|Year : 2022 | Volume
| Issue : 3 | Page : 299-300
A rare case of massive bilateral renomegaly due to primary involvement by mantle cell lymphoma on 18F-fluorodeoxyglucose positron emission tomography/computed tomography
Ritanshu Solanki1, Anwin Joseph Kavanal1, Harmandeep Singh1, Rajender Kumar1, Gaurav Prakash2
1 Department of Nuclear Medicine, Postgraduate Institute of Medical Education and Research, Chandigarh, India
2 Department of Clinical Hematology and Medical Oncology, Postgraduate Institute of Medical Education and Research, Chandigarh, India
|Date of Submission||04-Mar-2022|
|Date of Acceptance||04-Apr-2022|
|Date of Web Publication||02-Nov-2022|
Dr. Rajender Kumar
Department of Nuclear Medicine, Postgraduate Institute of Medical Education and Research, Chandigarh - 160 012
Source of Support: None, Conflict of Interest: None
| Abstract|| |
Mantle cell lymphoma (MCL) is a rare subtype of B-cell non-Hodgkin's lymphoma with an annual incidence of 5%, common in men with a median age of 60–70 years. Renal involvement is seen in about 0.7% of the extranodal lymphomas. The bilateral presentation is seen in 10%–20% of cases. There have been many case reports of MCL with renal involvement; however, primary renal involvement by MCL is extremely rare. We hereby describe the 18F-fluorodeoxyglucose positron emission tomography/computed tomographic findings in primary MCL involving the bilateral kidneys.
Keywords: 18F-Fluorodeoxyglucose positron emission tomography/computed tomography, Mantle cell lymphoma, renal involvement
|How to cite this article:|
Solanki R, Kavanal AJ, Singh H, Kumar R, Prakash G. A rare case of massive bilateral renomegaly due to primary involvement by mantle cell lymphoma on 18F-fluorodeoxyglucose positron emission tomography/computed tomography. Indian J Nucl Med 2022;37:299-300
|How to cite this URL:|
Solanki R, Kavanal AJ, Singh H, Kumar R, Prakash G. A rare case of massive bilateral renomegaly due to primary involvement by mantle cell lymphoma on 18F-fluorodeoxyglucose positron emission tomography/computed tomography. Indian J Nucl Med [serial online] 2022 [cited 2022 Nov 29];37:299-300. Available from: https://www.ijnm.in/text.asp?2022/37/3/299/360262
A 62-year-old man was found to have raised serum urea and creatinine levels on a routine check-up. On further clinical examination, he had enlarged cervical and inguinal lymph nodes. In view of raised serum urea and creatine levels, ultrasonography (USG) of the abdomen was done, which demonstrated grossly enlarged bilateral kidneys. A USG-guided core needle biopsy from the kidney revealed Mantle cell lymphoma (MCL), which was diffusely positive for CD20, SOX11, cyclin D1, and Ki67 (5%–10%) and correlated with (11;14) translocation CCND1 expression.
He underwent 18F-fluorodeoxyglucose positron emission tomography/computed tomography (18F-FDG PET/CT) for staging workup. The maximum intensity projection image [Figure 1]a, coronal fused PET/CT image [Figure 1]b, and coronal CT image [Figure 1]c revealed FDG avid lymph nodes on both sides of the diaphragm [dashed arrows in [Figure 1]a] and FDG avid bilateral grossly enlarged kidneys [solid arrows in [Figure 1]a] showing FDG uptake in the massively enlarged kidneys (right kidney ~21.5 cm × 11.9 cm, maximum standard uptake value [SUV max] 5.5 and left kidney ~20.5 cm × 12.0 cm, SUV max 5.9).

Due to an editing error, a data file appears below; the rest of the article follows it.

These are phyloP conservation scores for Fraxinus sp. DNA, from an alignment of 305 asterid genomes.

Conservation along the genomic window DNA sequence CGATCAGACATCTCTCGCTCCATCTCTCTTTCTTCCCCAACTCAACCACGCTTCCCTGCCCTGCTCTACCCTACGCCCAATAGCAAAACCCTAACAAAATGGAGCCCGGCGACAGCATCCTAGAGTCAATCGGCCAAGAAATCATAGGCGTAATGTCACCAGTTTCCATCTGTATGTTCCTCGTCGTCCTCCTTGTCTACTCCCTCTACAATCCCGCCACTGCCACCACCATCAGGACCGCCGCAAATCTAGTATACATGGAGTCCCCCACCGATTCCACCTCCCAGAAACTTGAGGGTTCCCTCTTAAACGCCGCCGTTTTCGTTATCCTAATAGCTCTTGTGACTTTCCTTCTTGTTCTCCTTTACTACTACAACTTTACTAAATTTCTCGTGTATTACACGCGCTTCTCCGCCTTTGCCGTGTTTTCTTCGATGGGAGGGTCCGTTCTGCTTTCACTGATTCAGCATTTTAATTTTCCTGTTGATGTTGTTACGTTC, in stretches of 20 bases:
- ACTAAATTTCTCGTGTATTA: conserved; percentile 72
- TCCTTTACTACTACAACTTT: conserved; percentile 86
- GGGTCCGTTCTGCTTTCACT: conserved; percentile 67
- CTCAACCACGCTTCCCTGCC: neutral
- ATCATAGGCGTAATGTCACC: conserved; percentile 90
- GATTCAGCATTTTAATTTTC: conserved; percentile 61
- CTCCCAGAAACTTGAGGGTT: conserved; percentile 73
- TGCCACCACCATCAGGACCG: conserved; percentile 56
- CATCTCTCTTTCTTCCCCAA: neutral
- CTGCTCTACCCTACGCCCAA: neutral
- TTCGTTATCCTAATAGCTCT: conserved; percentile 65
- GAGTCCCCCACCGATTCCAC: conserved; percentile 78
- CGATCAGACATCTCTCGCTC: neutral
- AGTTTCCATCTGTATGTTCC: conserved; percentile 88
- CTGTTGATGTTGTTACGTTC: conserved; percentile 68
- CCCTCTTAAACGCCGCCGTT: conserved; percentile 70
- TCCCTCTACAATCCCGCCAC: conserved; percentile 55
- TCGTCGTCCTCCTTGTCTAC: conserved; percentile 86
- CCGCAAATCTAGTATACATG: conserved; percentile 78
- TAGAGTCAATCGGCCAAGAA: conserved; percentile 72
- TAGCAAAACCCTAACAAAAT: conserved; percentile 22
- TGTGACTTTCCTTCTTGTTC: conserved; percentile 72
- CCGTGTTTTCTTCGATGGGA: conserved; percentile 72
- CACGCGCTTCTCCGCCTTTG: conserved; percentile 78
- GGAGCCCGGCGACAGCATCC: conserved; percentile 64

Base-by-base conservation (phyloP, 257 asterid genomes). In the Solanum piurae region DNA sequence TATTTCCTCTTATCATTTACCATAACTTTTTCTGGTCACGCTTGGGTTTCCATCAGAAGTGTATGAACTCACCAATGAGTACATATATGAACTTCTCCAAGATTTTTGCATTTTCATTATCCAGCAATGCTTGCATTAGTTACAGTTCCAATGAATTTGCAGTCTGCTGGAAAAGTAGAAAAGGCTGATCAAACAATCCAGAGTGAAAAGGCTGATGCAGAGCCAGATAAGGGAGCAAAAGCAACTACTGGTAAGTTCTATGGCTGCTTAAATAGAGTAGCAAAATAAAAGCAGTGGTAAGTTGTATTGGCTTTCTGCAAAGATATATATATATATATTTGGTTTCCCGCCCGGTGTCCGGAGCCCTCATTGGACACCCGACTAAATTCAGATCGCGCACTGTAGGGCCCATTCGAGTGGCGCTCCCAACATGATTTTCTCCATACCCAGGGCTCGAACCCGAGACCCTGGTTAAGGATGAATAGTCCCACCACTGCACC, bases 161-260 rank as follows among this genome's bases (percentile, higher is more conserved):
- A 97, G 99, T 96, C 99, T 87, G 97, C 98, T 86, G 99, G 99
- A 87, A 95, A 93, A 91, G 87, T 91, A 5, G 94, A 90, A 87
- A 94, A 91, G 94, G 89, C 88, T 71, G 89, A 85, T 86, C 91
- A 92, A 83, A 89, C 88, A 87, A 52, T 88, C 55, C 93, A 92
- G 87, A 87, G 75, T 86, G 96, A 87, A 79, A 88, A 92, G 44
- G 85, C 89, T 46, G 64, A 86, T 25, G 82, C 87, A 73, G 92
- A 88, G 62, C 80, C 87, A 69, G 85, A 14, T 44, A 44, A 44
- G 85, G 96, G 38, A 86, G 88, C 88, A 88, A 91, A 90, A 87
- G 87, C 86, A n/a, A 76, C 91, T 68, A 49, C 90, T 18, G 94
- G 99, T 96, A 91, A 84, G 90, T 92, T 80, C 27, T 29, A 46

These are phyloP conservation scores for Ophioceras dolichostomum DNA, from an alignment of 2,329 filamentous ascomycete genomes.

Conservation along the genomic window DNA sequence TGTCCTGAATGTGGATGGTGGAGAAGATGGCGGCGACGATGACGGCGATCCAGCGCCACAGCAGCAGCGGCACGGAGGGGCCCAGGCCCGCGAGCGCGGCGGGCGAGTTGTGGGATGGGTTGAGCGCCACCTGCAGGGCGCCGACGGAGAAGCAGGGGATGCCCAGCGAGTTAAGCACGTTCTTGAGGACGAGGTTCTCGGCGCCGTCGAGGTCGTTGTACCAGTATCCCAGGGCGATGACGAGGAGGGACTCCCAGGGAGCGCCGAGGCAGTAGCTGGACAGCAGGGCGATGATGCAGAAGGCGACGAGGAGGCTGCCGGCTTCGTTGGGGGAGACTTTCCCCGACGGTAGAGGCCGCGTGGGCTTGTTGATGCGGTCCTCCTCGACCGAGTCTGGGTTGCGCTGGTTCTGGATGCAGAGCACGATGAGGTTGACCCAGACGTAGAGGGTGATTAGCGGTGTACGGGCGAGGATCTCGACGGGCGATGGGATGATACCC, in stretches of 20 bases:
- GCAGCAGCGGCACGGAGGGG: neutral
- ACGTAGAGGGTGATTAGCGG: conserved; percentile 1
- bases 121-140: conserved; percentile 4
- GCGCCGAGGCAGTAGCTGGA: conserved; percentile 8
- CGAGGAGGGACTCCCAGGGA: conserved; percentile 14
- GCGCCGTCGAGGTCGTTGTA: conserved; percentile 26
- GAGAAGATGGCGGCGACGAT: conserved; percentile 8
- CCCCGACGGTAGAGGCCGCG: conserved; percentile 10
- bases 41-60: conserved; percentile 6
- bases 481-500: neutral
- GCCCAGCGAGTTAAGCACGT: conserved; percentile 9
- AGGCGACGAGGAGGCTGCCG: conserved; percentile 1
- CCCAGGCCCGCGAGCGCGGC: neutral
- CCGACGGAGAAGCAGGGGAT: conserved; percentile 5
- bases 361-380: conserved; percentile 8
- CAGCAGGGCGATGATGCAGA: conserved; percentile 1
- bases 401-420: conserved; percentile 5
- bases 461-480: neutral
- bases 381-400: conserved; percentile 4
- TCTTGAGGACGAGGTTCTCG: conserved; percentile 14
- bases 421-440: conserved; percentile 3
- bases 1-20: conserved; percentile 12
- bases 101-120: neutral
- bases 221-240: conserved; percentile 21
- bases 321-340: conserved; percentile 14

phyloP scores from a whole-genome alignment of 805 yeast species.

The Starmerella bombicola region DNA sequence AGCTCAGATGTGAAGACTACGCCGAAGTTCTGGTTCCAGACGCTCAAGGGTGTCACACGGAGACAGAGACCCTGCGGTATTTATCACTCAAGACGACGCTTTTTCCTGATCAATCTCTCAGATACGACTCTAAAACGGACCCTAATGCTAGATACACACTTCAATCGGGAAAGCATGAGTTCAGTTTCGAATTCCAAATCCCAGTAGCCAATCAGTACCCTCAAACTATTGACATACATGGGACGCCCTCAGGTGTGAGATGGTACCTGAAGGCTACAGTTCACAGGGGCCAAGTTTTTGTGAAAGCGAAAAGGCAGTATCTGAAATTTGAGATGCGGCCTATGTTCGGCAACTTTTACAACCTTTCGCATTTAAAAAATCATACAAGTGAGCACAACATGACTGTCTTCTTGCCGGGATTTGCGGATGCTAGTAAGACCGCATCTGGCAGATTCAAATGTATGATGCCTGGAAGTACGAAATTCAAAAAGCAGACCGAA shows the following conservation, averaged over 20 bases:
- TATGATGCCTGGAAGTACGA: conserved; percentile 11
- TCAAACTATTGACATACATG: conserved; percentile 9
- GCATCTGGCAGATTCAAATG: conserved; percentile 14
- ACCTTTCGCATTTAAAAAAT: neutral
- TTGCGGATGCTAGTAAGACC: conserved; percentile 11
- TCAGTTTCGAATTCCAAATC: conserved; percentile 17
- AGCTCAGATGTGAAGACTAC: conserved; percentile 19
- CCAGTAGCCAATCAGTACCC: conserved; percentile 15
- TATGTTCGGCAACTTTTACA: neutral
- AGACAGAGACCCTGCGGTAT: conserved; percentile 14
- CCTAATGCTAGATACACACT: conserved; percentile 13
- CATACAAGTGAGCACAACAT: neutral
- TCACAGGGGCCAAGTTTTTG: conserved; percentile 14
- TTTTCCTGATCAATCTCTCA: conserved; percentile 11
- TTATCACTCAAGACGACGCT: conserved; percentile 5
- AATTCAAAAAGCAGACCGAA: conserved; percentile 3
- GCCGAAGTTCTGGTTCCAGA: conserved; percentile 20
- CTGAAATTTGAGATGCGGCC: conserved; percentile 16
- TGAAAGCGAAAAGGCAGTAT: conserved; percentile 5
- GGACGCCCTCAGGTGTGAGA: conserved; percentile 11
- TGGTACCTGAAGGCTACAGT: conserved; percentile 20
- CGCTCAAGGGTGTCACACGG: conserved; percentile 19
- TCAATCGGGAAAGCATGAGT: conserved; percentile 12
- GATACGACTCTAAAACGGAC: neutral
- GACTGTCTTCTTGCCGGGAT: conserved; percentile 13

|Figure 1: The maximum intensity projection image of FDG PET/CT (a), coronal fused PET/CT image (b) and coronal CT image (c) revealed FDG avid lymph nodes on both sides of the diaphragm (dashed arrows in [Figure 1]a) and FDG avid bilateral grossly enlarged kidneys (solid arrows in [Figure 1]a) showing FDG uptake in the massively enlarged kidneys (right kidney ~21.5 x 11.9 cm, SUV max 5.5 and left kidney~20.5 x 12.0 cm, SUV max 5.9)|
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MCL is a rare subtype of B-cell non-Hodgkin's lymphoma, having an incidence of 5% with renal involvement of 0.7% and the bilateral presentation of 10%–20% of the cases. MCL is a rare disease arising from mature B-lymphocytes and generally involves lymph nodes with common extranodal involvement, bone marrow, spleen, gastrointestinal tract, and Waldeyer ring. Renal involvement of MCL is very rare and usually presents as acute kidney injury due to proliferative glomerulonephritis, focal segmental glomerulosclerosis, or tubulointerstitial nephritis with mildly enlarged kidneys.,,, The usefulness of FDG/PET in MCL was well established in the literature, with pretreatment PET scans being positive in 94%–100%., The positivity for SOX11, a specific MCL marker, correlates with (11;14) translocation, CCND1 expression, and an adverse prognosis. Primary MCL involving bilateral kidneys is extremely rare. The present case highlights the 18F-FDG-PET/CT findings in a rare case of primary MCL involvement of bilateral kidneys.
Declaration of patient consent
The authors certify that they have obtained all appropriate patient consent forms. In the form, the patient has given his consent for his images and other clinical information to be reported in the journal. The patient understands that his name and initials will not be published and due efforts will be made to conceal identity, but anonymity cannot be guaranteed.
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Conflicts of interest
There are no conflicts of interest.
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